Lab Members 2015-16
Pictured from left to right: Darwin Guevarra, Xin Wen, Emily Sculthorpe, TaPara Simmons,
Tara Seiden, Robin Edelstein, Britney Wardecker, Onawa LaBelle, Allyson Whitsett
Robin Edelstein, Ph.D.
Robin received her B.A. in Psychology from the University of California, Berkeley, and her Ph.D. in Social/Personality Psychology from the University of California, Davis, in 2005. Before coming to Michigan, she spent two years as a postdoctoral fellow in the Department of Psychology and Social Behavior at the University of California, Irvine. Robin is currently an Associate Professor of Psychology in the Personality and Social Contexts area at Michigan.
Britney Wardecker, M.A.
|Britney is a fifth-year graduate student in the Personality and Social Contexts area. She received her B.S. in Psychology from the Pennsylvania State University. Britney's research interests broadly focus on close relationships, attachment styles, hormones, coping strategies, and stress and trauma. More specifically, she is interested in examining the effects of stressful, real-world contexts (e.g., bereavement, pregnancy, chronic illness) and how such contexts influence individuals and their intimate and close relationships. In the future, Britney plans to pursue an academic research and teaching position.|
Onawa LaBelle, B.A.
Onawa is a third year graduate student in the Personality and Social Contexts area. Her research interests broadly encompass close relationships, with a special focus on attachment processes, emotion, and well-being. She is particularly interested in understanding the link between positive or negative psychological states (e.g., gratitude, stress) and physical health outcomes among couples.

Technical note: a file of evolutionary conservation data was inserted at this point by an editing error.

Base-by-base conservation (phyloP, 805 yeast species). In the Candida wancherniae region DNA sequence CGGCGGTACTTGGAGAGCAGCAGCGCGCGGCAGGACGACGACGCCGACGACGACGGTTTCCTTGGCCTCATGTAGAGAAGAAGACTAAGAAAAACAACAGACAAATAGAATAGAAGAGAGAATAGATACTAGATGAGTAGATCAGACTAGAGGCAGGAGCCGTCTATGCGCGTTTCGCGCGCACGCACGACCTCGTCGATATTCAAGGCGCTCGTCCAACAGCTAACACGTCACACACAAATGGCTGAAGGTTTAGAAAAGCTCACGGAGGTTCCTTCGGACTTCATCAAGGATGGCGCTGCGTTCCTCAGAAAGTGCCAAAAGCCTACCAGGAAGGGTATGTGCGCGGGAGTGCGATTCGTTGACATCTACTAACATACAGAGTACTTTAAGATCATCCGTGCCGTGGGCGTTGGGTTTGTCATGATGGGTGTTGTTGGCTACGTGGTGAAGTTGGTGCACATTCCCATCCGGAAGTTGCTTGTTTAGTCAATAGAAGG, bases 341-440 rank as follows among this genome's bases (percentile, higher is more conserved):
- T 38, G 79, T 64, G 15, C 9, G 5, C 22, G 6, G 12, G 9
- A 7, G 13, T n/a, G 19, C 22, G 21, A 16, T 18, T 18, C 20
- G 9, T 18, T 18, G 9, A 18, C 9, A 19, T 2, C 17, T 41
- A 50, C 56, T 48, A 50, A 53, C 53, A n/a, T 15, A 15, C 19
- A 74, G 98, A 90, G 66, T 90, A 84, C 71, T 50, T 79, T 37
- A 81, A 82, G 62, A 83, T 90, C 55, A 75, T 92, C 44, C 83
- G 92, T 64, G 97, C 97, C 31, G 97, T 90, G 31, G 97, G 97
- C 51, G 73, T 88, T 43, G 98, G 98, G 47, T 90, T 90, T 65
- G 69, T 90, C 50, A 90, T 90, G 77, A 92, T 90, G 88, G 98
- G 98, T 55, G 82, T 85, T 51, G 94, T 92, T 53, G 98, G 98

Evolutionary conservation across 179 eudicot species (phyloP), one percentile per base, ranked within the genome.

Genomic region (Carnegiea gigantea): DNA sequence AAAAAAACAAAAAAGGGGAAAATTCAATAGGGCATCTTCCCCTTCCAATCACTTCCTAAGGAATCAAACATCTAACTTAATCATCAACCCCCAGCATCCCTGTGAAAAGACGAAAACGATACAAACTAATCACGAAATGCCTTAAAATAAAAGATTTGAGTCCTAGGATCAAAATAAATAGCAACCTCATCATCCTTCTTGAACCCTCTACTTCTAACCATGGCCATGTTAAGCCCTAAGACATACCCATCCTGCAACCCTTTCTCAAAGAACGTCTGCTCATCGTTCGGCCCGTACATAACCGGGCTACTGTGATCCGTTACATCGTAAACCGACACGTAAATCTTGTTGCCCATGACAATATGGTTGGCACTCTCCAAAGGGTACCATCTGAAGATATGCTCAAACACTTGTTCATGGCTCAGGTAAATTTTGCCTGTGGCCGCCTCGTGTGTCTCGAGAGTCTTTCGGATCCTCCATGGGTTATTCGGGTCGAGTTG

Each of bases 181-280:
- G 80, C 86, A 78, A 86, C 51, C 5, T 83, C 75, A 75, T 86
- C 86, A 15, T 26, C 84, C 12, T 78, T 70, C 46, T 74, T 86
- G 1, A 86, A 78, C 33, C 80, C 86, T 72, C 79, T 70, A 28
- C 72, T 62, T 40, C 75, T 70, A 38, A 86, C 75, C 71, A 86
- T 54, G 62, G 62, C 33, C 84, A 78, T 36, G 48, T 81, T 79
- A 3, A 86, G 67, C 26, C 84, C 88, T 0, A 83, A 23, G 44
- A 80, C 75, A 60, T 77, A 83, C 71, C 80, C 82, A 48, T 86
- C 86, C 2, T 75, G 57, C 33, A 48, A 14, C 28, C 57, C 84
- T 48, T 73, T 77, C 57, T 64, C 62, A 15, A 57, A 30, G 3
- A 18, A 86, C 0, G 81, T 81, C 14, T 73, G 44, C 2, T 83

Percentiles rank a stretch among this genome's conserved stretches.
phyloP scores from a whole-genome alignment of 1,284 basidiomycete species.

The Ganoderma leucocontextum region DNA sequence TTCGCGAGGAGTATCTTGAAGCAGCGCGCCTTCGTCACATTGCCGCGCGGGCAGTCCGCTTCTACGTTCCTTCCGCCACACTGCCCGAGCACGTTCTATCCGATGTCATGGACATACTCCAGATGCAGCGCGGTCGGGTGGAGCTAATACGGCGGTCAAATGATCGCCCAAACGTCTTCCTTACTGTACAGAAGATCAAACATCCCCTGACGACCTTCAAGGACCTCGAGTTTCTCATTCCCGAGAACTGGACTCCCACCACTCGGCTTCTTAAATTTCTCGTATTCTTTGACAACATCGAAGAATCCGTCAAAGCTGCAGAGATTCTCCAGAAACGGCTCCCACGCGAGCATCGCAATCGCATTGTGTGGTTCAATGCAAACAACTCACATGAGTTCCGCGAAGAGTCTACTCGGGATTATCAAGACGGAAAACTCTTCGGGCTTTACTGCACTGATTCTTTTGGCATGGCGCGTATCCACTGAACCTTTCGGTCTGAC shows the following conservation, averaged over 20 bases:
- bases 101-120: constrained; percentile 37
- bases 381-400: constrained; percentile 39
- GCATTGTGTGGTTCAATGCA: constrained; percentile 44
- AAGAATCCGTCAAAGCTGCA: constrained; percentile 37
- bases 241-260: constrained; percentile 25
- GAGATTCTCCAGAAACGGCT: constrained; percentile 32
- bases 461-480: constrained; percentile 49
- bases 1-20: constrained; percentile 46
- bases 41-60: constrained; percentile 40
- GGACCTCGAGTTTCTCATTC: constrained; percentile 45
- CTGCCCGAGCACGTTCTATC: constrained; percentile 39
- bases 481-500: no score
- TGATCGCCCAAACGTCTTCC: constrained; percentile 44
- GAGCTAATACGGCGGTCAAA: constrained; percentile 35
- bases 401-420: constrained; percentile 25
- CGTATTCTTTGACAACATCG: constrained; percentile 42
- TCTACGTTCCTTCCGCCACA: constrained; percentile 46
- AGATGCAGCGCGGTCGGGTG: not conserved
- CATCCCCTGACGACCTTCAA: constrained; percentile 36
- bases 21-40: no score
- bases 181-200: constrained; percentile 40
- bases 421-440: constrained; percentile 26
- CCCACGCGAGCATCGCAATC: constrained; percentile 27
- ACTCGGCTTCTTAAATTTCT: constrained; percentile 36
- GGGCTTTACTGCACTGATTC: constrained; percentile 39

Darwin Guevarra, B.A.
Darwin is a third year doctoral student in social psychology, and he is broadly interested in emotion, emotion regulation, and self-control. In conjunction with the Kross and Edelstein Lab, he is primarily working applying emotion regulation strategies in the contexts of relationship dissolutions and promoting adaptive and healthy breakup recovery.
Undergraduate Research Assistants
Emily is a second-year Honors student pursuing her B.A. in Biopsychology, Cognition, and Neuroscience (BCN). Her research interests lie in human sexuality, relationships, and attachment styles. After graduation, she hopes to attend UCLA to pursue her Ph.D. in neuropsychology.
TaPara is a junior pursuing a B.A. in Psychology and American Culture, with a minor in Crime and Justice. His research interests broadly include mental illness, close relationships, and behavior. After graduation, he hopes to begin work in federal law enforcement.
Allyson is a freshman pursuing a B.S. in Neuroscience and a B.A. in Spanish. She is interested in learning more about the process of research as well as the biological aspects of behavior. After graduation, she plans to attend medical school and ultimately become a neurosurgeon.
Katie is a sophomore pursuing a B.S. in Biopsychology, Cognition, and Neuroscience (BCN). She is interested in learning about personality psychology and the research process. After graduation, she plans on attending graduate school with the ultimate goal of becoming a psychologist.
William Chopik, Ph.D.